Criminal vol. 7: Wrong Time, Wrong Place



I’m not done with Brubaker yet this week.  To be honest, after the writer decamped to Image along with Sean Phillips to do “Fatale” and their subsequent creator-owned titles, I didn’t think we’d ever see another volume of “Criminal.”  It had a very good six-volume run over at Marvel, but no ongoing storyline that needed to be continued.  Also, their Image titles sell better than “Criminal” ever did, so it’s not like there’s a real financial incentive to bring it back.  I’m glad they did as “Wrong Time, Wrong Place” gives us two more quality stories about the tragically violent Lawless family.

“Wrong Time” spotlights Teeg Lawless, doing a 30-day stretch for an outstanding bench warrant after he was busted in a bar fight.  Which, surprisingly, had nothing to do with the heist he just took part in for local mob boss Sebastian Hyde.  Things are going well for the man, until people start trying to kill him.  Surprisingly, these people aren’t out to get him on Hyde’s order.  Teeg’s a survivor, if nothing else, so the question here becomes who gave the order to take him out?  Revealing that he lives isn’t a spoiler because the back cover gives away the fact that Teeg is still alive by the time the second story, “Wrong Place,” comes around and we get to see what life was like when he goes out on a job and brings along his son Tracy, as the driver.  This is Tracy’s story as he learns a predictably hard lesson about getting to know other people at a time like this.  Whether or not anyone has to die in order for him to learn it, well, that would be telling…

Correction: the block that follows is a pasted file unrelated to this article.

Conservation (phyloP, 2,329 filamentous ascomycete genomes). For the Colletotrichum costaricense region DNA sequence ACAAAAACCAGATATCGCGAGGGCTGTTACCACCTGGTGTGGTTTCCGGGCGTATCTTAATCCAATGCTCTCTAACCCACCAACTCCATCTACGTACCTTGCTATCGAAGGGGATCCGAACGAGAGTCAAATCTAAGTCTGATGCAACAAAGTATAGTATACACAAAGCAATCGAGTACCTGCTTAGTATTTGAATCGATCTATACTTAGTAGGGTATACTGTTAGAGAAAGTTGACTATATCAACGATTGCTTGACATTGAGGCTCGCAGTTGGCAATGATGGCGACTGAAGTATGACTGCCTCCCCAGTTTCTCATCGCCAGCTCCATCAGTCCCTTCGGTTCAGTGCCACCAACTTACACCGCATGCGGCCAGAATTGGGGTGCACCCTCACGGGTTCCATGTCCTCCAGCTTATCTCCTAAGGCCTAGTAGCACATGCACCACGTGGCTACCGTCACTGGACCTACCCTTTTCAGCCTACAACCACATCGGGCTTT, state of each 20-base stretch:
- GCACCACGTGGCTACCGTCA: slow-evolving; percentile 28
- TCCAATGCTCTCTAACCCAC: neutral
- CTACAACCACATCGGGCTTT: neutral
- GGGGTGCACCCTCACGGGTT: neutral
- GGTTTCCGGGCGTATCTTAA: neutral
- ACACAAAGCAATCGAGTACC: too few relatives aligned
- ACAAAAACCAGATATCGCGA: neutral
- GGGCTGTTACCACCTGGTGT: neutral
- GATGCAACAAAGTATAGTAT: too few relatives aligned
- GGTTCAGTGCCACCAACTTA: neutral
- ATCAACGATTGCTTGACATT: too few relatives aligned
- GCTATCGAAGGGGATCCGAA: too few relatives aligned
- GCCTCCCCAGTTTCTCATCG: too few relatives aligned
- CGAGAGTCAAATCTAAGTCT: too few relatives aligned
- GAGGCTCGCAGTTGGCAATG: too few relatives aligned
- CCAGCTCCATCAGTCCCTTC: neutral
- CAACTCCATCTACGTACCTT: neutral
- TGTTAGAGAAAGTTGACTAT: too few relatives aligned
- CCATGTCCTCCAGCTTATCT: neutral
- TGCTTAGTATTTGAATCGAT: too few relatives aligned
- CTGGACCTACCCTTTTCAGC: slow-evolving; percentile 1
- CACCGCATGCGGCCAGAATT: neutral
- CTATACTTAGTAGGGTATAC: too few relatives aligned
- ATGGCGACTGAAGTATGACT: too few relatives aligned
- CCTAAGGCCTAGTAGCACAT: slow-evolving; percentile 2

Brubaker offers an illuminating look at the two most interesting recurring characters in the “Criminal” mythos.  Teeg may come off as a heartless killer, but there’s always a cold logic behind every action he takes.  As for Tracy, the origins of his isolationist tendencies are made quite clear here.  Both issues are also a great showcase for Phillips too, as he captures the cold grime of the prison from the first story, and the relative peace of a rural small town quite well.  However, the real showpieces for the artist in these issues are the comics-within-a-comic:  “Savage” and “Fang the Kung-Fu Werewolf,” pastiches of “Conan” and Marvel’s 70’s Kung-Fu titles, respectively.  The stories told here may be a bit on-the-nose with their parallels to the ones in the main plot, but the offer Phillips a rewarding chance to cut loose and have some fun with the styles he’s homaging here.  It’s clear that the creators haven’t lost the thread with the characters and world of “Criminal,” and any future returns stand a good chance of being welcome ones after seeing how this one turned out.

jason@glickscomicpicks.com


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